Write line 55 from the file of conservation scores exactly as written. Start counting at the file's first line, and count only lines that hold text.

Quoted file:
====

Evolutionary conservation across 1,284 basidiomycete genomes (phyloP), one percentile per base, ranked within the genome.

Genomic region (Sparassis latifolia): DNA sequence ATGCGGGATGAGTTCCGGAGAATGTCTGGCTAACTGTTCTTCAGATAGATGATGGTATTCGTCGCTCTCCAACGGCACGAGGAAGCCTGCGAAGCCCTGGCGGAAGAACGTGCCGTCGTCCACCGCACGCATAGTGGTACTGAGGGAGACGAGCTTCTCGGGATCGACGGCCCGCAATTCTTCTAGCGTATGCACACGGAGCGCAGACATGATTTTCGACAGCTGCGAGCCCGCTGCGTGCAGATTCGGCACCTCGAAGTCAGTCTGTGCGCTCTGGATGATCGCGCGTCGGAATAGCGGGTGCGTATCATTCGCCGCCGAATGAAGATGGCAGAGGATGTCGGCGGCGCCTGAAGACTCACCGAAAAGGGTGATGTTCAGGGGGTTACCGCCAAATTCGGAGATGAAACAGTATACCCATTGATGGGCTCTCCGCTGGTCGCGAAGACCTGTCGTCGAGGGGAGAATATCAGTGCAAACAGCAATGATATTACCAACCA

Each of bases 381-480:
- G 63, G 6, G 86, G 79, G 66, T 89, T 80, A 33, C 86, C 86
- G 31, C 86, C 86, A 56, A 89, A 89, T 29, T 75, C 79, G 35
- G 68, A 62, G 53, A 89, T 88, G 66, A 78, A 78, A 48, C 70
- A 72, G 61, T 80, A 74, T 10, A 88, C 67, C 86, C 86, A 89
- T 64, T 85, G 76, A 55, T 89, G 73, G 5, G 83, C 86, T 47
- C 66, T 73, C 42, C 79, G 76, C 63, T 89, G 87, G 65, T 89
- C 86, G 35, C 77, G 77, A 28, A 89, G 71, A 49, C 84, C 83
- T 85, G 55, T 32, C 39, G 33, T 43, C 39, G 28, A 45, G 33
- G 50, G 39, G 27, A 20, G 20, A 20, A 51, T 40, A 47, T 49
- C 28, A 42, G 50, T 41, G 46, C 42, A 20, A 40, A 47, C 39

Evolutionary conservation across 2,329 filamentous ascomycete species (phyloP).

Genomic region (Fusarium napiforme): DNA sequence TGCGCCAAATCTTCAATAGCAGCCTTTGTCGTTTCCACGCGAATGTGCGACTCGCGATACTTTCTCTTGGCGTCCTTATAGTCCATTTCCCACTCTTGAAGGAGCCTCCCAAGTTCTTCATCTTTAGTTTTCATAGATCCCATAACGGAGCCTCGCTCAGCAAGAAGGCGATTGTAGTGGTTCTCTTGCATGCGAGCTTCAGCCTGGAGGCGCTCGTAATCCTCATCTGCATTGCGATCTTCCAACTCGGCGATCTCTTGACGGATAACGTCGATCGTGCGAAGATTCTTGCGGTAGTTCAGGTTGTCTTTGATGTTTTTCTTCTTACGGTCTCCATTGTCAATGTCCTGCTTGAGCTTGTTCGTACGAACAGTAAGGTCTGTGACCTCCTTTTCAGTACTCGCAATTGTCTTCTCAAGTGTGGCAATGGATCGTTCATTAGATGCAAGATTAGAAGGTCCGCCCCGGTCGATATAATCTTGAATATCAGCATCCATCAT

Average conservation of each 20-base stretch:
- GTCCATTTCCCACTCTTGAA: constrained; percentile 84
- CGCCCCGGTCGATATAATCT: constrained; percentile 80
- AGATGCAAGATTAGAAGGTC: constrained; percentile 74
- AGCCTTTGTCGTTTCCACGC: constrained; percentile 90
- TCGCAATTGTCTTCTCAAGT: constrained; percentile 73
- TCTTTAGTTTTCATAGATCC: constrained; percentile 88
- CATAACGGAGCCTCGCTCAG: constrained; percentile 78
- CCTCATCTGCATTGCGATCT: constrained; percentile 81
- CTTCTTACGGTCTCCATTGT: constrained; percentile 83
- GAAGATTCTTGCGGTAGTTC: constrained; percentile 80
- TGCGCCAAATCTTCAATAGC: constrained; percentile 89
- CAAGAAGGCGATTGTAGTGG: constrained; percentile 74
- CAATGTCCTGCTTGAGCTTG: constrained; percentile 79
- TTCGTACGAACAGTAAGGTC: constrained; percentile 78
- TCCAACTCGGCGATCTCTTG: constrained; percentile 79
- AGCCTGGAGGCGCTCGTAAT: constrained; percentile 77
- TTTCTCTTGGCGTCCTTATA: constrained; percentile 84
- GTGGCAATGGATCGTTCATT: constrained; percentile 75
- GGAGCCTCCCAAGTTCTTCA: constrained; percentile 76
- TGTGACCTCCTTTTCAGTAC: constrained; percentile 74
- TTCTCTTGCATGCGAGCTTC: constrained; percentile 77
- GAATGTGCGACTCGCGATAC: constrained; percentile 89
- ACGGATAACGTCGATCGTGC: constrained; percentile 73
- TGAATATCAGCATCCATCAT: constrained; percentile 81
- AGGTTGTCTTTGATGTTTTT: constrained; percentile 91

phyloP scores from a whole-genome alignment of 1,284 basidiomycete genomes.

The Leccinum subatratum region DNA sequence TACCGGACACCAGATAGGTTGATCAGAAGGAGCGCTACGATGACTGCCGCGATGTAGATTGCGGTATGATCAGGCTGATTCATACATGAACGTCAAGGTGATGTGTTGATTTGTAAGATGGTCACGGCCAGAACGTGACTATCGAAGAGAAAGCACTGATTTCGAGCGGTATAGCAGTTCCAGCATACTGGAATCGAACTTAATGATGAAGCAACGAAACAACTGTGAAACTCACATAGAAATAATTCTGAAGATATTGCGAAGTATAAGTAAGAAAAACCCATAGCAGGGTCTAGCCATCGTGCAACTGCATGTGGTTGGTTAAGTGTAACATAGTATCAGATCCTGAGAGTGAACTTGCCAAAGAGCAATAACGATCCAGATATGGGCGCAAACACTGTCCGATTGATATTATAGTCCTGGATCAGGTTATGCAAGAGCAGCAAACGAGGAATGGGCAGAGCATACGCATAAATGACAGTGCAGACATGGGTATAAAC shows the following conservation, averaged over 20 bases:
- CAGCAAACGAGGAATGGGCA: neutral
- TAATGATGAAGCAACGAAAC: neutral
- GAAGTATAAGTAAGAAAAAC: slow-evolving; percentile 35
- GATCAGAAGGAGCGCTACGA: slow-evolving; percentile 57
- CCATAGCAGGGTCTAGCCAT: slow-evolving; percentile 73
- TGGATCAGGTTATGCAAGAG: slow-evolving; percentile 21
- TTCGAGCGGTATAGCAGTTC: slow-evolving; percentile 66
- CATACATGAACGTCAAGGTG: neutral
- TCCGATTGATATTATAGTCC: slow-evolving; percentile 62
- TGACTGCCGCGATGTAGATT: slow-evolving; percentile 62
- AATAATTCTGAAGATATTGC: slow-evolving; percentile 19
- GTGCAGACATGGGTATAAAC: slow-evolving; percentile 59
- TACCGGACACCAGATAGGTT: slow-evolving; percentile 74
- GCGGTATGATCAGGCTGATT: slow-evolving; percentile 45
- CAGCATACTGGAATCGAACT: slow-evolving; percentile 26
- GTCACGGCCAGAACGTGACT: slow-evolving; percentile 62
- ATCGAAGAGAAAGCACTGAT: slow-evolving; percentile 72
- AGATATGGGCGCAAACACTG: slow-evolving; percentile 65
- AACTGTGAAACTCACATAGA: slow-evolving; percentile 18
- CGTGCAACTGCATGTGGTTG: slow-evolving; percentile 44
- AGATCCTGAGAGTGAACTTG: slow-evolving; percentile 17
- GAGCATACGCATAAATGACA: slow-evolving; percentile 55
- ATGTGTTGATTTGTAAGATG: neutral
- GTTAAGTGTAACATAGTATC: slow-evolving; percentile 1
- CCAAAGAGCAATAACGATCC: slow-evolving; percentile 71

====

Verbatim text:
- GTGCAGACATGGGTATAAAC: slow-evolving; percentile 59